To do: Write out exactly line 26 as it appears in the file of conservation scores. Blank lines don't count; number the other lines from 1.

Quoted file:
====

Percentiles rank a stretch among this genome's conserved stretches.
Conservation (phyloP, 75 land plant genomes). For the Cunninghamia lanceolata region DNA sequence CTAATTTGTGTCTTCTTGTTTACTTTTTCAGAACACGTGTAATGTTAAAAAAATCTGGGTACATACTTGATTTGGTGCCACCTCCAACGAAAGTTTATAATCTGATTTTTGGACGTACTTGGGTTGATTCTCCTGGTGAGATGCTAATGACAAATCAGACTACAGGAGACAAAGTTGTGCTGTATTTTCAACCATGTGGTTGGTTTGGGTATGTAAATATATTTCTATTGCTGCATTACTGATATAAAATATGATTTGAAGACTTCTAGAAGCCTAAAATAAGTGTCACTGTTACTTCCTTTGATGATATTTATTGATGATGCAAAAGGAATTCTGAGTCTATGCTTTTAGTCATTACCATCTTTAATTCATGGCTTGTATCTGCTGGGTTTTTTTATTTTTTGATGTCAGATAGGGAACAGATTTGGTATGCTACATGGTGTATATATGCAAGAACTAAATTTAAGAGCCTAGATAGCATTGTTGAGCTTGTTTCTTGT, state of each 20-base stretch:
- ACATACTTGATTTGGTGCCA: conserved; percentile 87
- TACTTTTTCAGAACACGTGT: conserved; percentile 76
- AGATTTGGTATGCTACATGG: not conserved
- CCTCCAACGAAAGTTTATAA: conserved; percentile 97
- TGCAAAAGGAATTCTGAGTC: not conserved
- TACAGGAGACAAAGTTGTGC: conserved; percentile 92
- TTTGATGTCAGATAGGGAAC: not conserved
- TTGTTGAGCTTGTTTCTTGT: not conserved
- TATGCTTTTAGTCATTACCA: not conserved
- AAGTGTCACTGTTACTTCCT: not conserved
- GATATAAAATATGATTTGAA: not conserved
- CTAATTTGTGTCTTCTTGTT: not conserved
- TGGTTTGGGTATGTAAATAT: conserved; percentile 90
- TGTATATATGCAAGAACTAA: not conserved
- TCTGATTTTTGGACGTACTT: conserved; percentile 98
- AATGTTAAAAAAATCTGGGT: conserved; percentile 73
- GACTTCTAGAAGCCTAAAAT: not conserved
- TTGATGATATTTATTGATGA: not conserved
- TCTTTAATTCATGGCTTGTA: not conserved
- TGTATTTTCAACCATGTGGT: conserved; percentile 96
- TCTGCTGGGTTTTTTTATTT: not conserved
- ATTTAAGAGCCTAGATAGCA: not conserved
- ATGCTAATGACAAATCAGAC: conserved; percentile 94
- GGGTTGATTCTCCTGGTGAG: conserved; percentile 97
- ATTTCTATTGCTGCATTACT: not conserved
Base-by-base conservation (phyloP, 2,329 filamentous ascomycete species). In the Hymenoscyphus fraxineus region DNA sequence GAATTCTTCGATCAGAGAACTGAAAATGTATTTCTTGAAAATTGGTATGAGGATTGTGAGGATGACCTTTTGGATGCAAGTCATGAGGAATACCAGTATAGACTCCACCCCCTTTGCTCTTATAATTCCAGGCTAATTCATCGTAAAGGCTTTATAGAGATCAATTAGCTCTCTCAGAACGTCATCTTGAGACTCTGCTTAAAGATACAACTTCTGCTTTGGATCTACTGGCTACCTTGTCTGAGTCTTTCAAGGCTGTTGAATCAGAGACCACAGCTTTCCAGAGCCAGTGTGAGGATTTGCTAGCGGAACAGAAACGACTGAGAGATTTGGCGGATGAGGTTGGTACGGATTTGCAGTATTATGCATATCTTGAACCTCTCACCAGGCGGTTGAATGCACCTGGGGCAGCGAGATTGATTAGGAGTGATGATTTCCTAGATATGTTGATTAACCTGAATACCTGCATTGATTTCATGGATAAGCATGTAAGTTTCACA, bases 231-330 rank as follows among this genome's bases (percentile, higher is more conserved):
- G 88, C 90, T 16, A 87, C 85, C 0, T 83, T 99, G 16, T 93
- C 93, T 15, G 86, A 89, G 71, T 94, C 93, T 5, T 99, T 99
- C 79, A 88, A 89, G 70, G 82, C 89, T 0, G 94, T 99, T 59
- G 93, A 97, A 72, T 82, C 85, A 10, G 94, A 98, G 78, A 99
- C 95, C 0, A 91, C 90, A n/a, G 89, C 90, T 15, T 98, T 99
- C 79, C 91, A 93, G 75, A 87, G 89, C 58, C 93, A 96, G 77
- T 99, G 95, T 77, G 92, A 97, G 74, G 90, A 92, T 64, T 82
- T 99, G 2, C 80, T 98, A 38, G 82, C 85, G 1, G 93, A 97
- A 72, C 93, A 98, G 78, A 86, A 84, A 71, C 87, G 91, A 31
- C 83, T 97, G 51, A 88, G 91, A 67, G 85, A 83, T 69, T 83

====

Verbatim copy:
- GGGTTGATTCTCCTGGTGAG: conserved; percentile 97